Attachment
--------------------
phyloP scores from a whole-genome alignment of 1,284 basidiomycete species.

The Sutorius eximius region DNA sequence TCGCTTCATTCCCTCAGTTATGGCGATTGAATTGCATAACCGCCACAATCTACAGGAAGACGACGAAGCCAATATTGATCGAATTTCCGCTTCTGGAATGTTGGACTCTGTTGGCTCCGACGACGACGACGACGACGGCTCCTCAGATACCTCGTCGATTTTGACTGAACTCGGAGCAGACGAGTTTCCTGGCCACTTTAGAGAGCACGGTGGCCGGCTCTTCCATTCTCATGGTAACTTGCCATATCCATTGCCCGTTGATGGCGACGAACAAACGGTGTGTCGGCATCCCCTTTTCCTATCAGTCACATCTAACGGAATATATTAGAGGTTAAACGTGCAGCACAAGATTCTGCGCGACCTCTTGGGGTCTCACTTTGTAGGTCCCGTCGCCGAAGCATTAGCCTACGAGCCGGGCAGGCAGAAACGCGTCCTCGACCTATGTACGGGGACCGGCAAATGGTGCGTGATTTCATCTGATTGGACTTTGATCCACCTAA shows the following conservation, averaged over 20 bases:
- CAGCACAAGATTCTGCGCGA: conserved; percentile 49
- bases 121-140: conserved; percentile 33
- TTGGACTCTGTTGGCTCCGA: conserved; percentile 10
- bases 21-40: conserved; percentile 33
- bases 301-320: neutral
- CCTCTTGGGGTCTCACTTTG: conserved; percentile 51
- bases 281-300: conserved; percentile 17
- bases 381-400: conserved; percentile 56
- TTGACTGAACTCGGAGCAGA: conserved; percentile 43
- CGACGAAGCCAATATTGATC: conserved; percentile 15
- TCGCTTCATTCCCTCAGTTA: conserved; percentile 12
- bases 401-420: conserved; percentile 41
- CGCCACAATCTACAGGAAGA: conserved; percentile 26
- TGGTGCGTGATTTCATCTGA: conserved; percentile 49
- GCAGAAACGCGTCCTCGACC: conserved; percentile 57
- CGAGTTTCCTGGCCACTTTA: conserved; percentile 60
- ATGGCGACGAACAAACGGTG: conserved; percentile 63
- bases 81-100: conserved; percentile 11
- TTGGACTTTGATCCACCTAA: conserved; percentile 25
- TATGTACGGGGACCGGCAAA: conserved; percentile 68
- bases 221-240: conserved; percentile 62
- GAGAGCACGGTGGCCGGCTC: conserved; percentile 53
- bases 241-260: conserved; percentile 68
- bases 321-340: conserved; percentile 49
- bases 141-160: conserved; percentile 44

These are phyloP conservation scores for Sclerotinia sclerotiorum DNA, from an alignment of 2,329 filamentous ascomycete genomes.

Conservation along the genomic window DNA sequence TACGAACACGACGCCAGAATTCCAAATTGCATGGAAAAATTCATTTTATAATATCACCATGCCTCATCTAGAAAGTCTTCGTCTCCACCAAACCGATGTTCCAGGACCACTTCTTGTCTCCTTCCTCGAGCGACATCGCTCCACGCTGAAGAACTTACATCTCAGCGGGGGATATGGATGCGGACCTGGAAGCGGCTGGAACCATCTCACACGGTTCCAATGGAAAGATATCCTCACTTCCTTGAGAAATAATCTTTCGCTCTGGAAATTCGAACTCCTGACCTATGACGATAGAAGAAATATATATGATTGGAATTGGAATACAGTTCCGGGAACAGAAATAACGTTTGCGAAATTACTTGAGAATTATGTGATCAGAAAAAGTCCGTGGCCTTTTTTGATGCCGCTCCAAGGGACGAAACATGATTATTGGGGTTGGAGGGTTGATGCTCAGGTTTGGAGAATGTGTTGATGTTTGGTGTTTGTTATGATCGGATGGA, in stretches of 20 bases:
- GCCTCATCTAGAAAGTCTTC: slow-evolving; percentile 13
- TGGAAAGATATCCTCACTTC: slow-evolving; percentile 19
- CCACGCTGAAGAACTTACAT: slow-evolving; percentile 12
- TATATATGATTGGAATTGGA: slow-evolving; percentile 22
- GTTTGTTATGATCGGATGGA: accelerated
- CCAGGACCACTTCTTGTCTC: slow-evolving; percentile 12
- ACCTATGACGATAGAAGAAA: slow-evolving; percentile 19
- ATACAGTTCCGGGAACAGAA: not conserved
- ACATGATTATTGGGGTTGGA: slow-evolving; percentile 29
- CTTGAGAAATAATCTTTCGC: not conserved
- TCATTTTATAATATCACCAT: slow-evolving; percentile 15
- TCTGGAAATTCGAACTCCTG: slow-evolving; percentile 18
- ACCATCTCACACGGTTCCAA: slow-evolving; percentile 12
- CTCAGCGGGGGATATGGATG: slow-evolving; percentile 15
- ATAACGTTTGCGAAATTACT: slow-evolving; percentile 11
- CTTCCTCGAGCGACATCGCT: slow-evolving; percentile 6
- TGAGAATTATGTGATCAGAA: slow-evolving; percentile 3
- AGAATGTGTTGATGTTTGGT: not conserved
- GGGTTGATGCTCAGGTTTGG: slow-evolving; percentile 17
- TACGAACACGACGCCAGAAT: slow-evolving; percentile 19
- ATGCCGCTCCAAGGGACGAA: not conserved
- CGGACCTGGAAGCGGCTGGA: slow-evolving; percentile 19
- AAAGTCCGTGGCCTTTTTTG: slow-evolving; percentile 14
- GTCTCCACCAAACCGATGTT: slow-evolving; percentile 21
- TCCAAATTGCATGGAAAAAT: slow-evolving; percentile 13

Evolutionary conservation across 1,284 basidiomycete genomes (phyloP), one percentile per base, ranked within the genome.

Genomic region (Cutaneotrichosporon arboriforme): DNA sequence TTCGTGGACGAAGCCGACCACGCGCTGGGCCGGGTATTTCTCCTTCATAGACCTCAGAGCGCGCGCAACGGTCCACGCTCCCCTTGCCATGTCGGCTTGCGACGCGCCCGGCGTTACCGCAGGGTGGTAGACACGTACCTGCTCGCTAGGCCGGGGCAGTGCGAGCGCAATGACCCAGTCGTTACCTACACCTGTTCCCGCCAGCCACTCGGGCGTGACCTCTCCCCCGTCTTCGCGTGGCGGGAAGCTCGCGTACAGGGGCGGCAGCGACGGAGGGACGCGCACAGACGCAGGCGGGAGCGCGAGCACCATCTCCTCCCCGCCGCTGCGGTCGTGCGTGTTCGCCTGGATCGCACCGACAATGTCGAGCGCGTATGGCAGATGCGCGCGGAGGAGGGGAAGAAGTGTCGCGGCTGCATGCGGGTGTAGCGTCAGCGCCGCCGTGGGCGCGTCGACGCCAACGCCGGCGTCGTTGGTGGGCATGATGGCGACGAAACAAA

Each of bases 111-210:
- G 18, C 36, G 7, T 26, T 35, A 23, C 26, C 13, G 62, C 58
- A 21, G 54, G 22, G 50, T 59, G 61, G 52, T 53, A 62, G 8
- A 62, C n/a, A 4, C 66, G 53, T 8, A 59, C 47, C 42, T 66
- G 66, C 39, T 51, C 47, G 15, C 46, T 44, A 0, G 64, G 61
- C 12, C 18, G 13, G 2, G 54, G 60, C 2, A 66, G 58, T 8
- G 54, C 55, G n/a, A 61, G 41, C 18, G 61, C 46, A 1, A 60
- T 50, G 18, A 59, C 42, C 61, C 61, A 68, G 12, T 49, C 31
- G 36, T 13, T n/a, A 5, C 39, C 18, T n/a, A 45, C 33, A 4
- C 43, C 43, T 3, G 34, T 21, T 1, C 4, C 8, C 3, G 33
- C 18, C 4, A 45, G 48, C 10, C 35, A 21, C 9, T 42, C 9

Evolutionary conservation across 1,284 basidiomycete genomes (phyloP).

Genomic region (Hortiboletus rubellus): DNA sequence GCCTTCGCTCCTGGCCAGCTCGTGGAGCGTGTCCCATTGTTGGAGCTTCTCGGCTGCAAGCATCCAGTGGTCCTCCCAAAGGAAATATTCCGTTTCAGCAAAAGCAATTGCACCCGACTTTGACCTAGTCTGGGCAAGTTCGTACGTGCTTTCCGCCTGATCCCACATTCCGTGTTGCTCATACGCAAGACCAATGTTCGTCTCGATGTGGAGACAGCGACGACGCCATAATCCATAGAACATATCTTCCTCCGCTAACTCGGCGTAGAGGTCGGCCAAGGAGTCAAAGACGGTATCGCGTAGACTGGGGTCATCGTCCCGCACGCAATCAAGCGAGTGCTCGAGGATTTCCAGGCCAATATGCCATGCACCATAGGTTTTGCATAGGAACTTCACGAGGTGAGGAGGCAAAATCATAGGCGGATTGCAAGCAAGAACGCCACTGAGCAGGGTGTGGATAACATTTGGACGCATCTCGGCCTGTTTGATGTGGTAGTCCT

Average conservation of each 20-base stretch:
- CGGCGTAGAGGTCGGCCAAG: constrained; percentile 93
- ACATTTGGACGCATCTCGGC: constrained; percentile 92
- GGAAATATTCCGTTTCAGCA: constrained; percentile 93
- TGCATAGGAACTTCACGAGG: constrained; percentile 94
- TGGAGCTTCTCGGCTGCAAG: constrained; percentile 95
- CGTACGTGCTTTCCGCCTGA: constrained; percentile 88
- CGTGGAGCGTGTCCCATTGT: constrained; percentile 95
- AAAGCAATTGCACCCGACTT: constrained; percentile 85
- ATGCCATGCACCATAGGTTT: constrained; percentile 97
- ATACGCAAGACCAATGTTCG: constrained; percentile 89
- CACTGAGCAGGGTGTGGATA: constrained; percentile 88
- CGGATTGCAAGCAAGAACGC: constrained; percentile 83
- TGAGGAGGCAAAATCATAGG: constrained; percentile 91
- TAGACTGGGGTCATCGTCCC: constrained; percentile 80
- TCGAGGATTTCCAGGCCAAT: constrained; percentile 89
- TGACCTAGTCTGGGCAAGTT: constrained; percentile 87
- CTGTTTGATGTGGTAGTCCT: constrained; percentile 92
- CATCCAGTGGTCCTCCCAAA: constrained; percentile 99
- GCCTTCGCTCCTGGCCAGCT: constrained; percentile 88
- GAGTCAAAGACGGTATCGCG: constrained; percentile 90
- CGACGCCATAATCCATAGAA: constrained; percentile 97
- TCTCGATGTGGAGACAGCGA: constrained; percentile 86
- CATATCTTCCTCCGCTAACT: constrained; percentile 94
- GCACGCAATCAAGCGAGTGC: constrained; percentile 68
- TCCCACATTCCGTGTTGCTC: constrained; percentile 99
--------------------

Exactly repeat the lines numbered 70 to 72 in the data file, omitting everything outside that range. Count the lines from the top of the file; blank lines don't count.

Average conservation of each 20-base stretch:
- CGGCGTAGAGGTCGGCCAAG: constrained; percentile 93
- ACATTTGGACGCATCTCGGC: constrained; percentile 92